Eastern religions and the New Age movement will tell you that the key to balance is essentially escaping life, be it escaping the bounds of reason, culture, or social relationships.  But in reality, we are not meant to escape life.  We are to be in the world, not separated from it – and yet still achieve this balance.

Our biggest obstacle in trying to achieve balance is, well, trying to achieve balance.

If we try to juggle every issue in our lives, we will end up dropping the ball in every area.  The truth is that achieving balance is outright impossible for us broken humans.

When we understand that balance is an impossible feat for humanity, we come to realize that there can be only one source of balance: Christ.

We tend to have the wrong approach to our relationship with the Lord.  We focus on the small things – our character, works, etc. – and think that those things will bring us closer to the Lord.  However, our focus should first be on the Lord, and everything else will come as a natural result (cf. Matthew 6:33).  

That is, after all, what the “fruit of the Spirit” (Galatians 5:22-23) means.  It’s the natural result of walking in the Spirit.

So how do we find balance in life? Jesus Christ. Jesus Christ alone.

We must stop trying to juggle everything in our lives, because we are utterly incapable.  Instead, our focus must be entirely on Christ.  When we make Him our sole pursuit, following His lead, we will find that all the things on which we used to focus will come naturally (cf. Psalm 37:4).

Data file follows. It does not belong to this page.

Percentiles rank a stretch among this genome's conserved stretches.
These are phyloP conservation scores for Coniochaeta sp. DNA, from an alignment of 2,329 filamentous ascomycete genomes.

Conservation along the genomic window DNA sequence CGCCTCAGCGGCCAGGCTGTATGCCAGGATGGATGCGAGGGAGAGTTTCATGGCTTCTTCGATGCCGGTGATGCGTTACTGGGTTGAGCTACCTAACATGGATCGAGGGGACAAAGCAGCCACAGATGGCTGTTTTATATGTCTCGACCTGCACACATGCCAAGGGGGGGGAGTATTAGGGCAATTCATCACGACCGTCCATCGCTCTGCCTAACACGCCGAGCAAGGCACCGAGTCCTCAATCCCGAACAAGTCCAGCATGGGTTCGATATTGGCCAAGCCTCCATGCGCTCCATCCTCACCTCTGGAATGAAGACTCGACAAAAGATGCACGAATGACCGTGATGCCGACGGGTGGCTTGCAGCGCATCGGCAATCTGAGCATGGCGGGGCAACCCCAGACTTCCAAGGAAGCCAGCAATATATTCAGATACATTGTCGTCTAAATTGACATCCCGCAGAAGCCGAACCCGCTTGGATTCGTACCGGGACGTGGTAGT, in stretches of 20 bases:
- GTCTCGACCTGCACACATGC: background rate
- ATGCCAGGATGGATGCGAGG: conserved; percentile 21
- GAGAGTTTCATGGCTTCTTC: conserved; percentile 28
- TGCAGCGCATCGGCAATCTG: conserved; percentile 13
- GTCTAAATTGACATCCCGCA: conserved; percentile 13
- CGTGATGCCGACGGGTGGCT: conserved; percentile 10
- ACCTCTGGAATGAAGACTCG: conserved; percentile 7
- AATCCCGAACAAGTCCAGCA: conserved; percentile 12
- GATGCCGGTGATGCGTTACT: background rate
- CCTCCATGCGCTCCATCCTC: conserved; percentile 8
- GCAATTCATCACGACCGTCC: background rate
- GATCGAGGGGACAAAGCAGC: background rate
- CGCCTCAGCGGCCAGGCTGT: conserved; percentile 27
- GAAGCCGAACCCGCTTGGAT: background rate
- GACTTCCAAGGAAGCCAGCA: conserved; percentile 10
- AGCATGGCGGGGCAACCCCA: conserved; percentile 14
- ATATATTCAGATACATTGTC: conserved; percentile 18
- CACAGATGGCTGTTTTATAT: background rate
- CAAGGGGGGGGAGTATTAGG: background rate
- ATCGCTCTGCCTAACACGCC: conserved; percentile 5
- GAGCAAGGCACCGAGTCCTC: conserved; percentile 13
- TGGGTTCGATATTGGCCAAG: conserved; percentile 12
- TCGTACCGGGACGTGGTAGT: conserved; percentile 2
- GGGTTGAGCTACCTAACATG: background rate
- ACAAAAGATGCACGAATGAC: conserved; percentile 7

Saturday, February 07, 2015

Fear is a Sin

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As it turns out, the Lord has quite a lot to say about fear in His word.  In fact, some claim that the Bible tells us 365 times not to be afraid!  Understandably, there are plenty of examples, such as Isaiah 41:10, Philippians 4:6-7, Joshua 1:9, and (a personal favorite) Matthew 6:25-34.

The topic of fear, though, is unique.  We Christians love to quote passages about casting away fear.  They make us feel safe and secure - and rightly so!  But what makes the subject of fear so unique is that we treat it differently than just about any other issue.

When God says, "Do not steal," we avoid stealing.  When He says, "Do not lie," we avoid lying.  But when He says, "Do not fear," we take a moment or two to ponder God's peace and then move on.

Do we not realize that the Lord commands us not to fear, just as He does other sins?

Yes, that's right.  Fear is a sin.  Recall 1 John 4:18: 
"There is no fear in love, but perfect love casts out fear. For fear has to do with punishment, and whoever fears has not been perfected in love."  
Fear and anxiety are complete opposites of the nature of the Almighty.

The problem is that we often fail to view fear, anxiety, and the like, as sins.  We think that they are forces over which we have no control and are dictated by our personalities or our past experiences.  But are these justifiable excuses for sins such as pride or hatred?  Of course not!  Why do we continue to try to explain away our sin?

Now, if my only aim in this post were to explain that fear is a sin, I would be missing the most important point.  The fact that fear is a sin should not leave us without hope.  Rather, it should fill us with joy.  Why?  We have been set free from sin!

If fear and anxiety were forces beyond our control, what hope would we have of escaping from their grip?  But, as Romans 6:14 explains, 
"For sin will have no dominion over you, since you are not under law but under grace."
Fear, anxiety, worry, doubt.  They're all sins.  Because of Christ's sacrifice on the cross, however, we have the power - and the responsibility - to put to death such sins in the name of Jesus!  And that is reason to rejoice.